Fall 2016 Semester Course Schedule

To register for Museum Studies courses, please contact Program in Museum Studies, Graduate School of Arts and Science, at 212.998.8080 or by email at museum.studies@nyu.edu
(Course offering, time, and location are subject to change - updated September 6, 2016.)

MSMS-GA 1500  Section: 001 | Class#: 1391 | 4 credits
HISTORY AND THEORY OF MUSEUMS
Tuesday, 6:00--9:00 p.m.
25 West 4th Street, Room C-11
Rosanna N. Flouty

MSMS-GA 1500  Section: 002 | Class#: 1392 | 4 credits
HISTORY AND THEORY OF MUSEUMS
Thursday, 10:00 a.m.--1:00 p.m.
Silver Center, 100 Washington Square East, Room 404
Marissa H. Petrou

MSMS-GA 1501  Section: 001 | Class#: 1393 | 4 credits
MUSEUM COLLECTIONS AND EXHIBITIONS
Thursday, 6:00--9:00 p.m.
25 West 4th Street, Room C-11
Josephine Gear

MSMS-GA 1501  Section: 002 | Class#: 1394 | 4 credits
MUSEUM COLLECTIONS AND EXHIBITIONS
Friday, 11:00 a.m.--2:00 p.m.
Silver Center, 100 Washington Square East, Room 412
Josephine Gear

MSMS-GA 2221  Section: 001 | Class#: 1395 | 4 credits
DEVELOPMENT, FUND-RAISING AND GRANTSMANSHIP:
FUNDING THE 21st CENTURY MUSEUM

Wednesday, 2:00--5:00 p.m.
240 Greene Street, Room 410
Helen Warwick

MSMS-GA 2224  Section: 001 | Class#: 1396 | 4 credits
MUSEUM EDUCATION
Wednesday, 6:00--9:00 p.m.
Bobst Library, 70 Washington Square South, Room LL146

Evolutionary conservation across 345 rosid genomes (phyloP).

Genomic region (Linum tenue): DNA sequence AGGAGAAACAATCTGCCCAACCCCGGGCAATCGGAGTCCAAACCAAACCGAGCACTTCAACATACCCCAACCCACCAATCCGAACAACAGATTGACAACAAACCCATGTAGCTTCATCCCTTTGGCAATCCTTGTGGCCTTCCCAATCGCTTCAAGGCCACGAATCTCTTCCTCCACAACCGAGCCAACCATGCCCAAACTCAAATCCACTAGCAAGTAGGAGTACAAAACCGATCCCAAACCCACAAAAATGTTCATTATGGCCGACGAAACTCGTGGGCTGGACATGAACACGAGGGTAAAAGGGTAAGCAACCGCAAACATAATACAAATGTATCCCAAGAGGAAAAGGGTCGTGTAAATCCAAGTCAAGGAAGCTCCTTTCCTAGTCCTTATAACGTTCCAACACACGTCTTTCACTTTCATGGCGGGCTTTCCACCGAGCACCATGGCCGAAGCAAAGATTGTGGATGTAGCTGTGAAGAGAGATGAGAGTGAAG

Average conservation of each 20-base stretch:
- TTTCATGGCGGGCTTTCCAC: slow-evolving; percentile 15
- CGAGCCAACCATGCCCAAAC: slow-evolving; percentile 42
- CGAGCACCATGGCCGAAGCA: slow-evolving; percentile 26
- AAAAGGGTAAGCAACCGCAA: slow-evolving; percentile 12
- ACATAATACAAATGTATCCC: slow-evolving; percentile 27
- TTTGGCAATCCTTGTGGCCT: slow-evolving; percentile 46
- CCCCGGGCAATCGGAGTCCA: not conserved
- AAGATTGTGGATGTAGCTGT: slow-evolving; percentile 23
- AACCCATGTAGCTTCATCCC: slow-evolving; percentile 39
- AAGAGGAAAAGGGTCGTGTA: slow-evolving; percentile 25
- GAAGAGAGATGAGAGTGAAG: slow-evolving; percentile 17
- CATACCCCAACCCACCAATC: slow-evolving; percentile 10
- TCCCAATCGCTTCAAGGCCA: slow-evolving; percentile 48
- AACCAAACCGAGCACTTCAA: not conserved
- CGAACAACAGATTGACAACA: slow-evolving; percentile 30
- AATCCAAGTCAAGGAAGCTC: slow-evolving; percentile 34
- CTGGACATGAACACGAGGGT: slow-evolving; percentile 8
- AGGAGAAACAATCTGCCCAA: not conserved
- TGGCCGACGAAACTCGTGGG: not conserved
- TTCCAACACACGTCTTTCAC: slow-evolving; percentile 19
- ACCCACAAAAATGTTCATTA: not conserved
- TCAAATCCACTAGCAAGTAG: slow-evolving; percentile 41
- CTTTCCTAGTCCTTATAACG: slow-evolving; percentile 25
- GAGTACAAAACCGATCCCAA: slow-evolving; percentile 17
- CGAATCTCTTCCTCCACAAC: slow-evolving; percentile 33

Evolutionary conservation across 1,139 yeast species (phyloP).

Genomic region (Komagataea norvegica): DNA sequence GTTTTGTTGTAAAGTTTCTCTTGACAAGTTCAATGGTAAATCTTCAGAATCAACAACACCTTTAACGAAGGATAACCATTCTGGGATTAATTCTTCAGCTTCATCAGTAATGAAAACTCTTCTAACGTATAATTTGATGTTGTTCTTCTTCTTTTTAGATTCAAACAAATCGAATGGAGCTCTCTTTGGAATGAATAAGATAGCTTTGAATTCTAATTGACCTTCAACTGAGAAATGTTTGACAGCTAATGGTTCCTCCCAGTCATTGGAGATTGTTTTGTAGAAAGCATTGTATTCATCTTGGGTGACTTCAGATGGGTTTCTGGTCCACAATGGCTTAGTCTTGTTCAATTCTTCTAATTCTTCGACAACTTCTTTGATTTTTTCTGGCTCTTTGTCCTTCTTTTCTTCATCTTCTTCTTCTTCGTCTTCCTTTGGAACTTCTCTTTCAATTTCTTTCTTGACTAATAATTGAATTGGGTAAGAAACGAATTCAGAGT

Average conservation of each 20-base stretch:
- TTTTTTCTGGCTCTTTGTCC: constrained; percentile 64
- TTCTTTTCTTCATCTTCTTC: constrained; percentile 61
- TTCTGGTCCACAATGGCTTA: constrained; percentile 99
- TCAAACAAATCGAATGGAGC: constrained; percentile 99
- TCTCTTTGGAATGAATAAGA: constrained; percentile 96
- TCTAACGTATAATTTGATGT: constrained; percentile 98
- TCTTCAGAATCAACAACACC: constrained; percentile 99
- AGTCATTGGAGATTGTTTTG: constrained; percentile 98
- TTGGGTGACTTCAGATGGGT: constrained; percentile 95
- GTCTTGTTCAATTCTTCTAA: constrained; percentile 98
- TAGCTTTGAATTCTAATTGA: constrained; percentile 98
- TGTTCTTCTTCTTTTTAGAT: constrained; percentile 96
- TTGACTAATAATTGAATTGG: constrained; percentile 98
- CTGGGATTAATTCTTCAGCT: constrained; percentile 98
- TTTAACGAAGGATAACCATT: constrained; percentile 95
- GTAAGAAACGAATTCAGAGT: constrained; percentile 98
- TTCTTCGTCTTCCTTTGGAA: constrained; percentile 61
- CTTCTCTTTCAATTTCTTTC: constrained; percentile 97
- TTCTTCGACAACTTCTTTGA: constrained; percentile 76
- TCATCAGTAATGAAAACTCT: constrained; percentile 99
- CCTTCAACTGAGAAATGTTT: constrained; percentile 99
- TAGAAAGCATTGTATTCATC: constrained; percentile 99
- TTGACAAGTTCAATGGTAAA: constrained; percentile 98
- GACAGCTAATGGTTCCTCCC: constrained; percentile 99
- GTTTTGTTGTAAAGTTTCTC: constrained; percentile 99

William B. Crow

MSMS-GA 3330  Section: 001 | Class#: 1398 | 4 credits
TOPICS IN MUSEUM STUDIES: MUSEUMS AND COMMUNITY
Wednesday, 10:00 a.m.--1:00 p.m.
240 Greene Street, Room 410
Glenn Wharton

MSMS-GA 3330  Section: 002 | Class#: 1899 | 4 credits
TOPICS IN MUSEUM STUDIES: BLOCKBUSTERS AND BUILDING BOOMS
Tuesday, 2:00--5:00 p.m.
240 Greene Street, Room 410
Miriam M. Basilio

MSMS-GA 3330  Section: 003 | Class#: 1900 | 4 credits
(Cross-listed in Anthropology Department under ANTH-GA 3393.001;
cross-listed in Humanities and Social Thought under DRAP-GA 3330.003)
TOPICS IN MUSEUM STUDIES: HERITAGE, MEMORY AND NEGOTIATING TEMPORALITIES
Monday, 9:30 a.m.--12:30 p.m.
240 Greene Street, Room 410
Jane E. Anderson

MSMS-GA 3335 Section: 001 | Class#: 17555 | 4 credits
(Cross-listed in Humanities and Social Thought under DRAP-GA 3335.001)
MUSEUMS AND CONTEMPORARY ART
Thursday, 2:00--5:00 p.m.
240 Greene Street, Room 410
Bruce J. Altshuler

MSMS-GA 3915  Section: 001 | Class#: 1399 | 1-4 credits
RESEARCH IN MUSEUM STUDIES
Independent Study -- to be arranged individually
Bruce J. Altshuler

MSMS-GA 3990  Section: 001 | Class#: 1400 | 2 credits
INTERNSHIP
To be arranged individually with Museum Studies Internship Coordinator
Rosanna N. Flouty

MSMS-GA 3991  Section: 001 | Class#: 1401 | 2 credits
RESEARCH SEMINAR
Tuesday, 10:00 a.m.--12:30 p.m.
240 Greene Street, Room 410
Glenn Wharton

MSMS-GA 3991  Section: 002 | Class#: 1402 | 2 credits
RESEARCH SEMINAR
Tuesday, 6:20-8:50 p.m.
240 Greene Street, Room 410
Marissa H. Petrou



MSMS-GA 1500
Sections: 1 and 2
History and Theory of Museums

Required Course. 4 points.
Introduction to the social, cultural, and political history of museums. This course focuses on the formation of the modern museum with an emphasis on the US context. Museums of Natural History, Anthropology, Science, Technology, History, and Art will be addressed from a variety of disciplinary approaches that explore the institution and its practices with respect to governance, colonialism, nationalism, class, gender, ethnicity, and community. Weekly visits to New York museums are required, along with frequent reading response papers, an exhibition review, and a final paper.